Health-Related Quality of Life
Health-related quality of life has been defined as “an individual’s or group’s perceived physical and mental health over time.”1 Because health-related quality of life encompasses multiple aspects of health, it is often measured in different ways, including self-reported health status and the number of days in the past month that a person felt that either their physical or mental health was not good.
In 2007–2009, 53.2 percent of adults reported being in excellent or very good health, while 30.4 percent reported being in good health and 16.4 percent reported being in fair or poor health. Self-reported health status was similar among men and women, with 53.9 percent of men and 52.6 percent of women reporting excellent or very good health. Among both sexes, self-reported health status declined with age. Among women, those aged 65 years and older were least likely to report excellent or very good health (38.0 percent), compared to 59.4 percent of women aged 18–44 years.
The proportion of women reporting excellent or very good health also varied by race and ethnicity. More than half of non-Hispanic White, non-Hispanic Asian, and non-Hispanic Native Hawaiian/Other Pacific Islander women reported excellent or very good health. Hispanic, non-Hispanic American Indian/Alaska Native, and non-Hispanic Black women were least likely to report excellent or very good health (35.8, 39.3, and 40.9 percent, respectively).
In 2007–2009, women reported more physically and mentally unhealthy days than men. Women reported an average of 4.0 days of poor physical health, compared to 3.2 days per month for men. Similarly, women reported an average of 3.9 mentally unhealthy days, while men reported an average of 2.9 days per month.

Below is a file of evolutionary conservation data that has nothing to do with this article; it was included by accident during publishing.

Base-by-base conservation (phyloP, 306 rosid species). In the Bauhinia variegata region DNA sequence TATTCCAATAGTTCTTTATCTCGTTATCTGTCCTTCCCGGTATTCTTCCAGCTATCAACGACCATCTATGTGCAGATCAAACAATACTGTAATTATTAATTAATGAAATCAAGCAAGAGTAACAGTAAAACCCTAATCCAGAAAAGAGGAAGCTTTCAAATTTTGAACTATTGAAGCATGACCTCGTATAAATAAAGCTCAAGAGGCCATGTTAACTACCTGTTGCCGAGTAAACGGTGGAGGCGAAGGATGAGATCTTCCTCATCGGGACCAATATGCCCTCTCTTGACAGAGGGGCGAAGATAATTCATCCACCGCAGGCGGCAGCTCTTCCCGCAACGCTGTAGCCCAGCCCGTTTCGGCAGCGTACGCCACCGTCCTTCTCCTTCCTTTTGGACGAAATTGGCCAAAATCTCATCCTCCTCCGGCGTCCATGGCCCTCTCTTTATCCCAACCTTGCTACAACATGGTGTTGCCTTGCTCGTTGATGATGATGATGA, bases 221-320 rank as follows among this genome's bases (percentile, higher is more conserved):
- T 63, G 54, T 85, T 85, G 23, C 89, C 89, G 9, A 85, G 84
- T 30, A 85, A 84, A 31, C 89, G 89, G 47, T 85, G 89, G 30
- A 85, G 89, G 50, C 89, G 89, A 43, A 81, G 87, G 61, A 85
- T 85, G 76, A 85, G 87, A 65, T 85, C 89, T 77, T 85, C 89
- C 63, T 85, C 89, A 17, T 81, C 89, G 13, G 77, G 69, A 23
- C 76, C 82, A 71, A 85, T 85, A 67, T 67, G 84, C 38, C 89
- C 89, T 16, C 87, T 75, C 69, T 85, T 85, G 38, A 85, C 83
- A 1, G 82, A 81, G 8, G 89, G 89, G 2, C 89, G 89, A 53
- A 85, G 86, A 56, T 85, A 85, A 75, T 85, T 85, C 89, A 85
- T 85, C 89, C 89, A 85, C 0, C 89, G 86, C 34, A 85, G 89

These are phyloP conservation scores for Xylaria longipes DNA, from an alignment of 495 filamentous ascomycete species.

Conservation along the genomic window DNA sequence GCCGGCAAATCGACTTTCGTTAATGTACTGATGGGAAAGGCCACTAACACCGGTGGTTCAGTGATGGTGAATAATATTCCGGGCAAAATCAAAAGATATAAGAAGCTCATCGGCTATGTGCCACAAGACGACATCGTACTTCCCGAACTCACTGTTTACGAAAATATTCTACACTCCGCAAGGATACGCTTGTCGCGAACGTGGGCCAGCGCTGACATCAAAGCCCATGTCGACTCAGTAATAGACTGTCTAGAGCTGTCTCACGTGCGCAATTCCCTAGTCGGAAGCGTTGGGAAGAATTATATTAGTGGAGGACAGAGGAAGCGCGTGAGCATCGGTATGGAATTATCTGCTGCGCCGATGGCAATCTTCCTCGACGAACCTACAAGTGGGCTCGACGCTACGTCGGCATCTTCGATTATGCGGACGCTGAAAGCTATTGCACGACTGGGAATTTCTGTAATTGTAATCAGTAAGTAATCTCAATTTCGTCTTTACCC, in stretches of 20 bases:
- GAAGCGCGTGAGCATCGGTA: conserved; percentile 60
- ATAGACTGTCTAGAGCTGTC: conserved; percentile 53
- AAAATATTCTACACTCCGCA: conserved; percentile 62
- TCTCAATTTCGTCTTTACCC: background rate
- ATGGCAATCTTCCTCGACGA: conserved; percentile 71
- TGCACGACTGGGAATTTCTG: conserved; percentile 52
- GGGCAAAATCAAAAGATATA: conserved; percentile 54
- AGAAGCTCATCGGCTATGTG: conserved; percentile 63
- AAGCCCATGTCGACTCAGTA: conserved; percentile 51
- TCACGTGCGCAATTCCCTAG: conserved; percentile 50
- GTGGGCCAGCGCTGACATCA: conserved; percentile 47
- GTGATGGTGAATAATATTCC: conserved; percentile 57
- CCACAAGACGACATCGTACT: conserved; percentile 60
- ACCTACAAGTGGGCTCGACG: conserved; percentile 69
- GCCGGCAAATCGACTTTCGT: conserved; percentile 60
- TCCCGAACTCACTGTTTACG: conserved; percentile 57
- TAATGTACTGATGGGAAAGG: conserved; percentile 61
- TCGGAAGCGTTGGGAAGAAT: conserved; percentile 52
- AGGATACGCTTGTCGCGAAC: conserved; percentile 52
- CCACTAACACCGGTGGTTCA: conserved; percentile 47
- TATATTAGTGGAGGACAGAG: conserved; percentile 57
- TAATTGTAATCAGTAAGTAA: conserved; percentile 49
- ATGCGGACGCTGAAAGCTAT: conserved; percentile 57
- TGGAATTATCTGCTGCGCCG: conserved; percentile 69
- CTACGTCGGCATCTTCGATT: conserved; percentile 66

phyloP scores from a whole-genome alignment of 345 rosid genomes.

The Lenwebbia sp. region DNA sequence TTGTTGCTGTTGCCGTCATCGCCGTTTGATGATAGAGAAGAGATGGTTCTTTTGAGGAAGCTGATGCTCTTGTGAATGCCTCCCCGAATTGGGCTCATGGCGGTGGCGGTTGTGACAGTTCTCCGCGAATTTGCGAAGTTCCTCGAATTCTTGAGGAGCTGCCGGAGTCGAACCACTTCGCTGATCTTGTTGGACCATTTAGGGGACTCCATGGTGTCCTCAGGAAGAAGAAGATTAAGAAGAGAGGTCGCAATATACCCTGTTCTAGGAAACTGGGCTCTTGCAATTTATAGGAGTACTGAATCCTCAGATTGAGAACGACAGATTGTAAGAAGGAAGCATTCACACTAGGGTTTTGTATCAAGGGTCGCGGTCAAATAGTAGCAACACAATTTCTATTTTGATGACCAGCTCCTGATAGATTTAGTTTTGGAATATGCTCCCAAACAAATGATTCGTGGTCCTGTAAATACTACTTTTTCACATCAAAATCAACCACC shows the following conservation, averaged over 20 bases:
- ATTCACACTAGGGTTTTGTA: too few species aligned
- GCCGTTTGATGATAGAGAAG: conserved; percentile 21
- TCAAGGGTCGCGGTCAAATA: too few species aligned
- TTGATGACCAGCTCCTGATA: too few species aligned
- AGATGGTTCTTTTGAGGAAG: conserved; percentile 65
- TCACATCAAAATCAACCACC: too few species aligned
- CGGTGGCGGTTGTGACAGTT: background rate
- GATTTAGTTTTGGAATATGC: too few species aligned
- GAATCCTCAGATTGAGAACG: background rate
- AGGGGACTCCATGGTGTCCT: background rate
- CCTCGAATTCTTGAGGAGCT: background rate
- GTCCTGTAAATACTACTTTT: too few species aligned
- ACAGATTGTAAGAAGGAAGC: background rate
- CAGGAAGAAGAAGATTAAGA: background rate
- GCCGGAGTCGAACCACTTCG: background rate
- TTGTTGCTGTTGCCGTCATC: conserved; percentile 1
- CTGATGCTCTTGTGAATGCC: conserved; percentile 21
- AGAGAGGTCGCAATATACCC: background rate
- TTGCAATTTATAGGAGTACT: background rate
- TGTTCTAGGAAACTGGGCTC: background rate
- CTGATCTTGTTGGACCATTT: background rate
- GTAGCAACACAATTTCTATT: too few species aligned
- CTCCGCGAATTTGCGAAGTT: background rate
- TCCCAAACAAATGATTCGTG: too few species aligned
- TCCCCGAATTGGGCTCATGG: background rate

Among women, the average number of past-month physically and mentally unhealthy days varied by race and ethnicity. For both physical and mental health, non-Hispanic American Indian/Alaska Native and non-Hispanic women of multiple races reported the highest average number of unhealthy days in the past month (6.5 and 5.9 physically unhealthy days, respectively; 5.8 mentally unhealthy days for both groups). Non-Hispanic Asian women reported the lowest number of physically and mentally unhealthy days on average (2.5 and 2.4 unhealthy days, respectively).
1 Centers for Disease Control and Prevention. Health Related Quality of Life Concepts. Accessed 04/13/11.
|Age Group||Percent of Adults|
|Source: Centers for Disease Control and Prevention, Behavioral Risk Factor Surveillance Survey, 2007–2009. Analysis conducted by the Maternal and Child Health Information Resource Center.|
|65 Years and Older||38.0||38.5|
|Race/Ethnicity||Average Number of Days|
|Physically Unhealthy Days||Mentally Unhealthy Days|
*Self-reported number of days in past 30 days that physical or mental health were not good.
Source: Centers for Disease Control and Prevention, Behavioral Risk Factor Surveillance Survey, 2007–2009. Analysis conducted by the Maternal and Child Health Information Resource Center.
|Non-Hispanic American Indian/Alaska Native||6.5||5.8|
|Non-Hispanic Native Hawaiian/Other Pacific Islander||3.3||3.4|
|Non-Hispanic Multiple Race||5.9||5.8|